SO WHEN YOU HAD EVERYTHING TOGETHER, WHAT WAS IT THAT BROUGHT YOU TO CHOOSE ‘PEACH CLUB’ AS A TITLE TO REPRESENT THIS NEW ERA SO PERFECTLY?
"When we were making the record we sat down to eat dinner with our label and our producer at this place in Los Angeles called Mohawk Bend. They had a drink there called The Peach Club. I may or may not have had too many Peach Clubs that night. So every time somebody would say something I would shout ‘PEACH CLUB’. We were all basically having the time of our lives and laughing and joking and it made us feel like we were in the exact spot that we were supposed to be. We were making a record we wanted to, we were where we were supposed to be, we were doing what we were supposed to be doing. It all kind of lined up. This is who we are and this is the level of happiness that we are achieving by making this record and by being in the exact place that we are.
"It’s really all about being in this club and mind-set where you can do whatever you want and you don’t have to worry about what anyone else thinks. There’s not really a word out there to actually describe it, but being a part of this kind of club is very freeing. It feel likes you belong no matter what anybody says."
WHO DO YOU FEEL YOU AS A PERSON IN EMAROSA NOW COMPARED TO THE PERSON YOU WERE WHEN YOU JOINED THE BAND BACK IN 2013?
"I think coming in I was a bit naïve. I was extremely ambitious but I didn’t really know who I was as a frontman and a performer so I was trying lots of different things. Those were some tough years because I was trying to find my place in this band that already established themselves and had a fan base with a certain expectation of what they were going to see and what they were going to hear. That was five or six years ago. I have been in this band much longer than people may actually realise.
"Looking forward, I’m just as ambitious but I feel like I’m a bit more jaded because I feel like this band is critiqued much harder than most other bands. I got years and years of ‘you’re not good enough’ so you get very jaded by all of that. You have to persevere though. I think a lot of people are afraid to admit they feel that way because that makes people think ‘oh my god what’s going to happen’. It’s a human feeling to think ‘this sucks’ one day and then have other days where you’re reminded why you love this. I think that should be normalised by people more rather than always going ‘oh tour is great’ all the time. I think over the years from joining to now, I have a better head on my shoulders and let way less negativity in. I know who I am now as a performer. I don’t feel like I need to be anyone else. I’m not afraid to show off my personality more these days. I feel more apart of the club."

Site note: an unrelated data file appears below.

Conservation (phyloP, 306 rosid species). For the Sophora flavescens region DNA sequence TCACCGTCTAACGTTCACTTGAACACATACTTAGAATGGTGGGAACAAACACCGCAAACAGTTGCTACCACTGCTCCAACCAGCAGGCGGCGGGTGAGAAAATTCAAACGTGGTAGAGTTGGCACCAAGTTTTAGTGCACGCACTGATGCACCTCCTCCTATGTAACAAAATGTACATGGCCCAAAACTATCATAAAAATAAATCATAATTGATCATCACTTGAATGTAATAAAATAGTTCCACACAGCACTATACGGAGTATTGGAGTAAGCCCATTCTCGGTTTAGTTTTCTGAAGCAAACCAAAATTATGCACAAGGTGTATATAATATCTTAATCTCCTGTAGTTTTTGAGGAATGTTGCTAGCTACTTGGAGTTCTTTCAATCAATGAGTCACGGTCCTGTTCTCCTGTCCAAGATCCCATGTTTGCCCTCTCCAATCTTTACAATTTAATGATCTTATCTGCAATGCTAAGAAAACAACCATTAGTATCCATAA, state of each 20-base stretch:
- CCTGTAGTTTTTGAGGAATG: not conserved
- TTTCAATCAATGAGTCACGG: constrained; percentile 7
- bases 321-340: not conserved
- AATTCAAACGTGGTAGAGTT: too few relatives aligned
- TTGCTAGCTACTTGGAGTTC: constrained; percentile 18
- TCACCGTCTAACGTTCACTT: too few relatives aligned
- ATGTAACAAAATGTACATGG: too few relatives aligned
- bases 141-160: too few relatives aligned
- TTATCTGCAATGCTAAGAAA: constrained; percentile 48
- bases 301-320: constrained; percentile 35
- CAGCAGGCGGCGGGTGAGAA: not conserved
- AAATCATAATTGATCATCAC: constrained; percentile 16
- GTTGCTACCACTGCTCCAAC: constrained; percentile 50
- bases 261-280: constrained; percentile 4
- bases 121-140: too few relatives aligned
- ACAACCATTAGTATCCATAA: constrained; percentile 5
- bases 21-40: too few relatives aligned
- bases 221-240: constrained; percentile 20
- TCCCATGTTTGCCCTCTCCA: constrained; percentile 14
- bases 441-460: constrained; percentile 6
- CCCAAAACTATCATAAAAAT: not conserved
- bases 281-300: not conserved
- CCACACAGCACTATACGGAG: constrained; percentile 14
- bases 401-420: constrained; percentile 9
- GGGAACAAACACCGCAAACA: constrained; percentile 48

THAT’S KIND OF WHAT MAKES THE FUTURE SO EXCITING FOR YOU AND THE BAND. BECAUSE YOU HAVE MADE THESE CHANGES YOU HAVE A WHOLE CLEAN SLATE TO WORK ON NOW.
"It really is. We’ve had the opportunity to rebrand and reintroduce ourselves in a way which a lot of bands don’t get the chance to. I also think that they often choose to stay in a safe place whereas we took a really big risk with this record."
WHAT DO YOU WANT TO BE ABLE TO SAY 2019 HELD FOR YOU AND THE BAND WHEN YOU LOOK BACK ON IT IN YEARS TO COME?
"You can always have specific goals but I would say our overall goal is to shift into a bigger world of music and not be pigeonholed. There are a lot of assets of music and genres that are blending in the way of the Fickle Friends' and the Pale Waves'. There’s almost a shade of colour on bands and we are just trying to change ours to a colour that represents us more. We want to blossom from our old colours. We want to play for more people and we want to sell more records and we want to play bigger rooms but ultimately I just want to change the conversation from the past of this band to the future of this band. I want us to talk where this band is going, not where this band has been."
Emarosa's 'Peach Club' is out now through Hopeless Records.